Dollar-free world gathers wind
Dollars and American wars are interlinked
Three significant moves in the first fortnight of 2016 signal a drive to end dollar hegemony and usher in a multi-polar world.
1. Iran-India oil payments in rupees
Iran and India have announced that they intend to settle all outstanding crude oil payments in rupees, as part of a joint strategy to dump the dollar and trade instead in national currencies.
The dollar dues — $6.5 billion equaling 55 per cent of oil payment — would be deposited in National Iranian Oil Co account with Indian banks. Sources said work was underway to amend the agreement with Iran to allow entire crude oil payment to be made in rupees. “Finance Ministry is moving a Cabinet note on withholding tax exemption on oil payments,” they said.
Since 2013, Indian refiners have been depositing 45 per cent of their oil payments to Iran in rupees with UCO Bank and withholding the remainder after a payment route through Turkey’s Halkbank was stopped under US and European sanctions.
This is truly a bold move by Iran, a country literally surrounded by American military bases. We shouldn't forget what happened to Iraq after it announced that it was dumping the dollar.
2. Russian sets own crude oil benchmark
Russia has taken a significant step to end the Wall Street oil price monopoly. Russia’s own crude oil benchmark future contracts will price oil in rubles and no longer in US dollars.
3. The AIIB is formally launched
The China-led Asian Infrastructure Investment Bank (AIIB) is formally launched this month which has 57-member countries and a war-chest of $100 billion. The move is an attempt to take the dependence away from US-controlled International Monetary Fund (IMF) and World Bank (WB) and unlike these institutions no country will have a veto in the new AIIB bank.
It’s also worth adding that IMF has already found its hands forced and accepted yuan as a reserve world currency.
Going back to Iran, last year the Islamic republic moved to stop all mutual settlements in dollars with foreign countries.
Both Iran and Russia are committed to do trade in their own countries and there are plans afoot by the central banks of the two countries to set up a joint bank. (That’s why US has been so keen to limit Iran’s rise in the past).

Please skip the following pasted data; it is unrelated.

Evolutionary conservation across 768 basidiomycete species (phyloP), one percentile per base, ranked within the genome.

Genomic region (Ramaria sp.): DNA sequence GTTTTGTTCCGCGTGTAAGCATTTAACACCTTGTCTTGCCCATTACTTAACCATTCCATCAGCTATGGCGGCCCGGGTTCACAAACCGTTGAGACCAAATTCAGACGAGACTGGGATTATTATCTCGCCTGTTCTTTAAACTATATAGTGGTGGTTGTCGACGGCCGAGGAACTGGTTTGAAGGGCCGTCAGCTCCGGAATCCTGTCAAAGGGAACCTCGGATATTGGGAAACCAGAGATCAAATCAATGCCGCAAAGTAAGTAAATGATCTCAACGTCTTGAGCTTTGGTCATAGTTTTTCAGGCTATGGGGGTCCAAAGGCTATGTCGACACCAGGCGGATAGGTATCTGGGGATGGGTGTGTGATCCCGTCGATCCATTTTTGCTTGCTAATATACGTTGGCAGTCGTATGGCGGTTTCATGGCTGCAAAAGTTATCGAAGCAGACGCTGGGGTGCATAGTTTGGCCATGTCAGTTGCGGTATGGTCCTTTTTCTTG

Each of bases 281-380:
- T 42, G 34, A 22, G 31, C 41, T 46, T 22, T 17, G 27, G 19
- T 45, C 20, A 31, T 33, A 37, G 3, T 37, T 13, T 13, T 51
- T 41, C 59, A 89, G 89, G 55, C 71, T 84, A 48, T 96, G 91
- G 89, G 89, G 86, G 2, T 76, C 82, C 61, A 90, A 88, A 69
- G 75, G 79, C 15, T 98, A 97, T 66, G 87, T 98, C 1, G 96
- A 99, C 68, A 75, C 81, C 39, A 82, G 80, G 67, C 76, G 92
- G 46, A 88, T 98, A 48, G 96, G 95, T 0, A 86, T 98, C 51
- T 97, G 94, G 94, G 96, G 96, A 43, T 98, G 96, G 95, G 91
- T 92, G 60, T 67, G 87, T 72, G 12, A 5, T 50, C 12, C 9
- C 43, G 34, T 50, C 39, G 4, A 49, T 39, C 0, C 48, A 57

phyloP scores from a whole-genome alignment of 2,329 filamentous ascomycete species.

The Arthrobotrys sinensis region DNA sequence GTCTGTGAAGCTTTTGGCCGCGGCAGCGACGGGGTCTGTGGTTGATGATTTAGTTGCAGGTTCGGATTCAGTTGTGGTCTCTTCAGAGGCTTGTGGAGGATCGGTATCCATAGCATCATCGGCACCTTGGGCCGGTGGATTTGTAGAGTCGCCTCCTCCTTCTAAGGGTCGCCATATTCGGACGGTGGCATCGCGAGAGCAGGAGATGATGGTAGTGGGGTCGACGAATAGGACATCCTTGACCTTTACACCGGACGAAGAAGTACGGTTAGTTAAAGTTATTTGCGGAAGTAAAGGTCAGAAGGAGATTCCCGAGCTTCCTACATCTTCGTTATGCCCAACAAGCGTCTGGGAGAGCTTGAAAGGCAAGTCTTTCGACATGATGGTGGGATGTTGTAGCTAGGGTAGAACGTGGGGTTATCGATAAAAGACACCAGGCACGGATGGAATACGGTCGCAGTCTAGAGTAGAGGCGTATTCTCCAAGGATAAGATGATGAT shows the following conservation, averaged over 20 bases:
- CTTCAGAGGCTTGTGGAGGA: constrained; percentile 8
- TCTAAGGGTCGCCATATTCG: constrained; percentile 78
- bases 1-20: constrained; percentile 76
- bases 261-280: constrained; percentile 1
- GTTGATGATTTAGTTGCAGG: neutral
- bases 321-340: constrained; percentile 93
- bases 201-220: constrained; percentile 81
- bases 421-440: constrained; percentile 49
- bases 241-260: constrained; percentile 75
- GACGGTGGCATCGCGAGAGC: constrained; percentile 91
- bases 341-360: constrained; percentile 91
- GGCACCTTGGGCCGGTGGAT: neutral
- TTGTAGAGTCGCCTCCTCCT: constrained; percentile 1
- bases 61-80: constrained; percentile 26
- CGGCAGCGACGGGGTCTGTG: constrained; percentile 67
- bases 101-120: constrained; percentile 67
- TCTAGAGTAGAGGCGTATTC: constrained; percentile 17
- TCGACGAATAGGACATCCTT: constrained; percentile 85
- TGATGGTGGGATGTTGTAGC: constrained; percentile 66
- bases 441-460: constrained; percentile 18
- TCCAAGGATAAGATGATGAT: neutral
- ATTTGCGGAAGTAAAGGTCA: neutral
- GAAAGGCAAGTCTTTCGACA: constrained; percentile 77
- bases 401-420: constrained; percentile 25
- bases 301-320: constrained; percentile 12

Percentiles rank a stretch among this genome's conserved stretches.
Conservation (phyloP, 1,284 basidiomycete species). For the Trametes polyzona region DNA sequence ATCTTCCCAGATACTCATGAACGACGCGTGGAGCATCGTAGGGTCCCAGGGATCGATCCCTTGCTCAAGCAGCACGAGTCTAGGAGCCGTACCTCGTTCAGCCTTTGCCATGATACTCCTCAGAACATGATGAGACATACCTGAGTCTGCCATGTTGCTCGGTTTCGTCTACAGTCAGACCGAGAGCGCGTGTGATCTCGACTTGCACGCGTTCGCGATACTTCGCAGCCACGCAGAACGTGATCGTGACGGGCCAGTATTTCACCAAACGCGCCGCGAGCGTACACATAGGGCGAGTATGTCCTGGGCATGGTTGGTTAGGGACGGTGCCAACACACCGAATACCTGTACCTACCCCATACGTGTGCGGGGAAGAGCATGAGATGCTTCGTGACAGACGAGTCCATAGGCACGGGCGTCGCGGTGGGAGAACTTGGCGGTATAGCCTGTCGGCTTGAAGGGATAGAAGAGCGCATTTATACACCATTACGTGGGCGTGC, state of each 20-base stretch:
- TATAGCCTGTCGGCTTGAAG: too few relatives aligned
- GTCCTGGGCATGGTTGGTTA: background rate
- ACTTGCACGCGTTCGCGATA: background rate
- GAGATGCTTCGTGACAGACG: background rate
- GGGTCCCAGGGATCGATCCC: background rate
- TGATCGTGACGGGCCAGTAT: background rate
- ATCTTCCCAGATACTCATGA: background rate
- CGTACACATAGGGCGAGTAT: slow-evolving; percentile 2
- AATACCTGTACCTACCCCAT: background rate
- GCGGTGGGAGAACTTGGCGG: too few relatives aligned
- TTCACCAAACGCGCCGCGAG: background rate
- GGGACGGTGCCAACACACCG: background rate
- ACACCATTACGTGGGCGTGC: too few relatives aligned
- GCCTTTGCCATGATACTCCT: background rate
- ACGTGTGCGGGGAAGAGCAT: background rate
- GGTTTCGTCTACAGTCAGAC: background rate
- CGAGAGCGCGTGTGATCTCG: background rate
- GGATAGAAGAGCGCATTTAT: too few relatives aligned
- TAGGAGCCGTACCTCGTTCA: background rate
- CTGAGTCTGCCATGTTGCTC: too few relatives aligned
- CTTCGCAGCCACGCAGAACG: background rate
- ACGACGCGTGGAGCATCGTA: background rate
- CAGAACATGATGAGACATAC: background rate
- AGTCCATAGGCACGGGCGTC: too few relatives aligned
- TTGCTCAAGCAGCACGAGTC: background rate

Meanwhile, the de-dollarization moves in the world are beginning to pick up momentum.
The historic energy agreement between China and Russia is already known. The two countries have decided to settle their oil and gas payments in yuan and ruble. The advent of a petro-yuan on the hydrocarbon market could be a game-changer towards a multipolar world.
There are even rumours of backing the ruble with gold. This would actually be a sensational move, explaining the reasons why Moscow and Beijing have been buying so much gold in the last year, breaking several records.
The geopolitical role of the petrodollar continues to be the most important existential factor for Gulf countries, and for Washington as it’s poised to surmount an astonishing 20-trillion-dollar debt in 2017.
The petrodollar-system is also deeply tied to the dollar and its hegemony as the world reserve currency. Eurasian integration depends on a gradual decline in the penetration that the dollar has in their economies. Giving up the US dollar as the world's reserve currency means sinking the US’ ability to finance wars and allies without restraint. A clear benefit to much of the planet suffering the consequences of American foreign policy.
The US has failed in it’s attempt to divide and hinder the Eurasian integration with the MENA (Middle East and North Africa). The multi-polar world is advancing and Beijing, Moscow and Tehran widely understand that their dependence on the dollar is simultaneously Washington’s major lifeline.
The shift in global reserve currency is not a new phenomenon. About every century since the Renaissance, the global reserve currency has shifted—Portugal, Spain, The Netherlands, France and Britain have dominant currencies at different times.
As for Asia, since the dawn of civilization, except for the last 250 years, Asia had half the world’s wealth and two centres of gravity—China and India. With Asia esteemed to possess two-thirds of global GPD in 2050, because of favourable demographics, de-dollarization moves would only gather pace.
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